The trouble with incentives

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In science there is a theory called the butterfly effect. It could have a big impact on pension funds that have made renewable energy and other green investment a major part of their alternative strategy, and that are hopeful the administration of President-elect Barack Obama and a new Congress will promote policies and incentives to encourage growth of this new economic sector.

The butterfly effect suggests that a small change in conditions (e.g., a butterfly flapping its wings in California) can reverberate to cause unpredictable major changes throughout a system (e.g., a major storm on the East Coast).

In this case, the impact of a policy to promote alternative energy could have a cascading negative effect on other areas of the economy, revealing risks now masked, and harming pension fund portfolios that have a wide range of investments in both the traditional and alternative economies.

Investment in alternative energy is growing. Investment in infrastructure and technology to mitigate climate change, including alternative energy, is projected to reach $650 billion a year in the next 20 years, from the $148.4 billion in new investment in 2007, according to a DB Advisors research report released last month.

However, much of the growth is dependent on government incentives. As the report notes, “so long as regulatory support is there, renewals should outperform traditional energy sources in the long term.”

There is the rub.

Much of the alternative energy development is heavily driven by subsidies, providing downside protection for these investments. Eliminating federal incentives is politically very difficult, the report adds.

In fact, investors are counting on federal subsidies and other incentives to reduce cost of production to make such investments profitable.

Even the Troubled Asset Relief Program legislation, designed to revive the financial markets, contains provisions for alternative energy aid.

The trouble is, such subsidies distort the investment markets. Subsidies often lead to excess investment in an industry or sector. Free land led to an overbuilding of railroads in the 19th century, and many later failed. More recently, subsidies have led to excess investment in ethanol plants and the implied federal guarantee of Fannie Mae and Freddie Mac debt was one factor in the housing bubble.

The new administration and Congress, as well as investors, ought to consider the possibility of a butterfly effect in terms of the impact of subsidized alternative energy policies on other sectors of the economy, particularly the three big Detroit automakers, in view of an ambitious agenda to promote energy independence and mitigate global warming.

Not only do plans for alternative energy depend on subsidies, but also on high oil prices to make new, more expensive sources competitive. Perhaps this is one reason congressional leadership generally has opposed new drilling, offshore or elsewhere, and has stated its intention to reconsider an order issued earlier this year to open up new areas for production, while Mr. Obama has not been a strong proponent of more drilling despite his latent campaign position. A continued ban on drilling would keep the U.S. even more dependent on foreign imports from geopolitically uncertain sources, and keep oil prices higher than they otherwise would be.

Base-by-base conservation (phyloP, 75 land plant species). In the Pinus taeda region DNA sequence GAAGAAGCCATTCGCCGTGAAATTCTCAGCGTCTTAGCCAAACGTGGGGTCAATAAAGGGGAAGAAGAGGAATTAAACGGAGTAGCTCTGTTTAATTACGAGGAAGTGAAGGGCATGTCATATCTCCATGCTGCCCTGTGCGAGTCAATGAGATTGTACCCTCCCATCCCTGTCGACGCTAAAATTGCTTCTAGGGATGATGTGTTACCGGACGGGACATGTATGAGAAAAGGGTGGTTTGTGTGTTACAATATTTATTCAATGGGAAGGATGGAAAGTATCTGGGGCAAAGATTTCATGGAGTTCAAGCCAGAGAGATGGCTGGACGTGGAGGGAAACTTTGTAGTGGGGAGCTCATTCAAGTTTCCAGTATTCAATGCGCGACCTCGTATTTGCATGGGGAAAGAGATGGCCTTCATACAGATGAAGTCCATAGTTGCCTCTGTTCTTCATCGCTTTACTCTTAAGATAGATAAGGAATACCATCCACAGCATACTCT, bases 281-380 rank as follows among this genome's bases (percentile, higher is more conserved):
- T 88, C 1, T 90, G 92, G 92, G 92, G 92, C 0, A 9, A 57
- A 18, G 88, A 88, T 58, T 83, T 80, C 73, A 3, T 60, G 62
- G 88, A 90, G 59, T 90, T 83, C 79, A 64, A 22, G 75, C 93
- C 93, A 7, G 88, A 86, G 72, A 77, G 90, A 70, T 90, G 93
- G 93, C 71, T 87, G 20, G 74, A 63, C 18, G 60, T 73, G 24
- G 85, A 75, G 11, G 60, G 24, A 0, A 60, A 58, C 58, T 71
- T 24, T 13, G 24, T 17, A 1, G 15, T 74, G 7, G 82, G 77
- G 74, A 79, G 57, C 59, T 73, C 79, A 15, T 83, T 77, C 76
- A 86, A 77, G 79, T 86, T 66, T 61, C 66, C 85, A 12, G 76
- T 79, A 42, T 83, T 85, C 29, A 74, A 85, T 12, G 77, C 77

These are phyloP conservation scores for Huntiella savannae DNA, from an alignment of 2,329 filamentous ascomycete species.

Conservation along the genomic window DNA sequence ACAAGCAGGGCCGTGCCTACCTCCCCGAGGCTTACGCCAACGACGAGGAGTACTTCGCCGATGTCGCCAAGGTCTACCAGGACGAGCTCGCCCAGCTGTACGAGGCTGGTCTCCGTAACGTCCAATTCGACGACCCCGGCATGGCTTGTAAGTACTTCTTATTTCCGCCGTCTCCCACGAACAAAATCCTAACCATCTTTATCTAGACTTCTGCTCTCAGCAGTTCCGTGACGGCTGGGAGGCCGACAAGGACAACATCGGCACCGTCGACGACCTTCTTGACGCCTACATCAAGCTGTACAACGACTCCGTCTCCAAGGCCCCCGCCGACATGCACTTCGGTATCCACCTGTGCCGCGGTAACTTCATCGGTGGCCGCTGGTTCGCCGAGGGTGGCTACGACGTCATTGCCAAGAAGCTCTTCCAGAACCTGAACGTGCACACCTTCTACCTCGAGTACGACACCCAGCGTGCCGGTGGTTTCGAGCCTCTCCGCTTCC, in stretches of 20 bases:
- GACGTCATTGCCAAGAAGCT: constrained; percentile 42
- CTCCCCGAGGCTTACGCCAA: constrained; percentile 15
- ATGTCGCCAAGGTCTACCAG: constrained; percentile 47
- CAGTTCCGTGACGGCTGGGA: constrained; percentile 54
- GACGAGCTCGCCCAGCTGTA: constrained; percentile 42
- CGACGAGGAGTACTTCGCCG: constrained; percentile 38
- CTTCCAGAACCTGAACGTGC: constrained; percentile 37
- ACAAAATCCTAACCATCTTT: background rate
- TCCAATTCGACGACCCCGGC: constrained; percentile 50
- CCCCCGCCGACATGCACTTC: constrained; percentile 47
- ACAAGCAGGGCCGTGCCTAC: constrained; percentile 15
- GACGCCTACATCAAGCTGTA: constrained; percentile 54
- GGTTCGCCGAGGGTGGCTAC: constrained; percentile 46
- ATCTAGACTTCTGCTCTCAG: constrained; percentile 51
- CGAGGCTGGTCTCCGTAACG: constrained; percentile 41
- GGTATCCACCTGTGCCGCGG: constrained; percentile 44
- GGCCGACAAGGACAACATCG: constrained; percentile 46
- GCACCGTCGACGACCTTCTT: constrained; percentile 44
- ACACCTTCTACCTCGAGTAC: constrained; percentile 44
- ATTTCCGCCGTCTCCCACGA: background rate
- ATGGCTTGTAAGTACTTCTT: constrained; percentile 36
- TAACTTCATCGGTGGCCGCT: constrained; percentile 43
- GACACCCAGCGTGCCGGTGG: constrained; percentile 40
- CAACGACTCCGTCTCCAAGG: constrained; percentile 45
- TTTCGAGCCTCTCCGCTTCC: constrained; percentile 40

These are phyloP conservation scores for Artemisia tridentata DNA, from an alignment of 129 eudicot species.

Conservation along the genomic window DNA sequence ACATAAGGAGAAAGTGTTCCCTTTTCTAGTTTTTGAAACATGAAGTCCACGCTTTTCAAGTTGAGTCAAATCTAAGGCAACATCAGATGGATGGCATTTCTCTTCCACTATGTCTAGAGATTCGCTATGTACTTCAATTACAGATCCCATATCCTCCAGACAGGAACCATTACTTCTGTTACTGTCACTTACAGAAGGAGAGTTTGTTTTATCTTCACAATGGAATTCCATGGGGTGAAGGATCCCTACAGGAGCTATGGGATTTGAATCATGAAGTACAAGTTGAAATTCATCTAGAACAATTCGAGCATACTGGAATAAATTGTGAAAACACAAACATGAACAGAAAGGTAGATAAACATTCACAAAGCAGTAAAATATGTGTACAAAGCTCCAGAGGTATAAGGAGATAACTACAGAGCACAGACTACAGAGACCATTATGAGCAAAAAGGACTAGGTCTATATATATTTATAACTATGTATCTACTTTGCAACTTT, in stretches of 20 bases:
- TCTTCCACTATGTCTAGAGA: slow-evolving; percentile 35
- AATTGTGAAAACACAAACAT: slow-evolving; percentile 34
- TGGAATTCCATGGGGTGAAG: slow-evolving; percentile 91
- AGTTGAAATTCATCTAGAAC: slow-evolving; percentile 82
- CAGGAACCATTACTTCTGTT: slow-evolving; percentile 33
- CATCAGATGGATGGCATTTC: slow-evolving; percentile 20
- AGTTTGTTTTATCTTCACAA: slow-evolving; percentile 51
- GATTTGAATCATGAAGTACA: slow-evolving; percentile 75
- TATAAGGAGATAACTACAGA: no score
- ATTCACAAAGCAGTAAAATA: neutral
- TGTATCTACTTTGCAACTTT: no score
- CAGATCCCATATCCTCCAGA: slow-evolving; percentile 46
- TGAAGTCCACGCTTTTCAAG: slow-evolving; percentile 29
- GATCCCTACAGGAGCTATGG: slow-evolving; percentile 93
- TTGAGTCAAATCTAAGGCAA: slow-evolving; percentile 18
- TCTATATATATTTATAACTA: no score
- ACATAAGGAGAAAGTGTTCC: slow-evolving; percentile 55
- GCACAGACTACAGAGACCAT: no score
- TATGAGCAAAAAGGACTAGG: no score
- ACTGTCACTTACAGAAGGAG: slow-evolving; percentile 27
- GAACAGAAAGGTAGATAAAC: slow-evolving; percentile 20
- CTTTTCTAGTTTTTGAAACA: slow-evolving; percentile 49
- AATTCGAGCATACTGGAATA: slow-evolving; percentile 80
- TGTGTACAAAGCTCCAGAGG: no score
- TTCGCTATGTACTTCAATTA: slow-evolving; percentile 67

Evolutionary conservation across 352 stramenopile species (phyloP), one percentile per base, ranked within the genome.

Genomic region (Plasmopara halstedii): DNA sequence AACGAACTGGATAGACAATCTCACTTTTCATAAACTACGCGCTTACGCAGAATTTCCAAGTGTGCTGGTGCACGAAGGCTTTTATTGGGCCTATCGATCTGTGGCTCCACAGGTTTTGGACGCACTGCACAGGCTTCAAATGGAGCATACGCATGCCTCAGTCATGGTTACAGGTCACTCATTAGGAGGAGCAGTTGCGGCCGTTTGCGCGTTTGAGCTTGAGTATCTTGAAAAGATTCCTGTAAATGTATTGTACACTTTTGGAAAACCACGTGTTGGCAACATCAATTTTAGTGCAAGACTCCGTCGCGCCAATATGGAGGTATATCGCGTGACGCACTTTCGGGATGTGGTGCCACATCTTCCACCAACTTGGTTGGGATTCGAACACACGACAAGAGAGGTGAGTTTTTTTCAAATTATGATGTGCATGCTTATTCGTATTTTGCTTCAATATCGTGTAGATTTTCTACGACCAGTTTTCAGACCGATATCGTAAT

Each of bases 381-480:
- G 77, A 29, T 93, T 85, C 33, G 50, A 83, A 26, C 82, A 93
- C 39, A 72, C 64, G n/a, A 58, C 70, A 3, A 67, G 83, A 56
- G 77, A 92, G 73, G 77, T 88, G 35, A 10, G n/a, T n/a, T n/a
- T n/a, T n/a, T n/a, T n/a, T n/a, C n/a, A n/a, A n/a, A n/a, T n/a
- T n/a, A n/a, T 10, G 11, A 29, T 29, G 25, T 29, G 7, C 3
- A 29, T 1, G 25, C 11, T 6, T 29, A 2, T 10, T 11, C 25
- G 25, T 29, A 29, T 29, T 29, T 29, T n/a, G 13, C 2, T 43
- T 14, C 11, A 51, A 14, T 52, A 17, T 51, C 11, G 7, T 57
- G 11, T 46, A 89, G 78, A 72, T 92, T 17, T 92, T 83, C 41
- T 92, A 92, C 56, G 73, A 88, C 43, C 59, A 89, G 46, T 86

Subsidies also are necessary to spur the development and sale of hybrid vehicles. They are expensive. With the economy reeling and investment portfolios in a meltdown, sales of the alternative-powered cars are likely at best to slow, just as sales of less expensive traditional cars already have fallen to one of the lowest levels in years.

General Motors Corp. is making a huge bet with its Volt electric cars, putting research-and-development eggs into one basket. It could not afford this R&D, as demonstrated by the $25 billion in federal aid for automakers Congress passed a few months ago for retooling to develop new vehicles. Perhaps the money poured into the Volt might have bought GM a few more months before it ran out of cash.

A growing fleet of electric or hybrid cars will require development of additional sources of electricity to meet the projected increase in demand. Mr. Obama campaigned for tougher environmental standards, which he acknowledged could cripple the use of coal-generation for electric power. At the same time, there is little if no support among congressional leaders or from the president-elect to promote more nuclear sources of generating electricity.

In short, any one of these policies could lead to unintended consequences for other areas of the economy, such as raising energy costs and vehicle costs, as a result slowing sales and slowing recovery, raising investment risk and/or reducing return.

Government incentives mask the true costs of development of alternative energy and mislead investors on risk. As a result, they distort the allocation of scarce resources, especially capital in this time of crisis.

Institutional investors should be wary of investing in alternative investments that rely on government subsidies, and should consider that impact of such alternatives and their subsidies on other investments in their portfolios.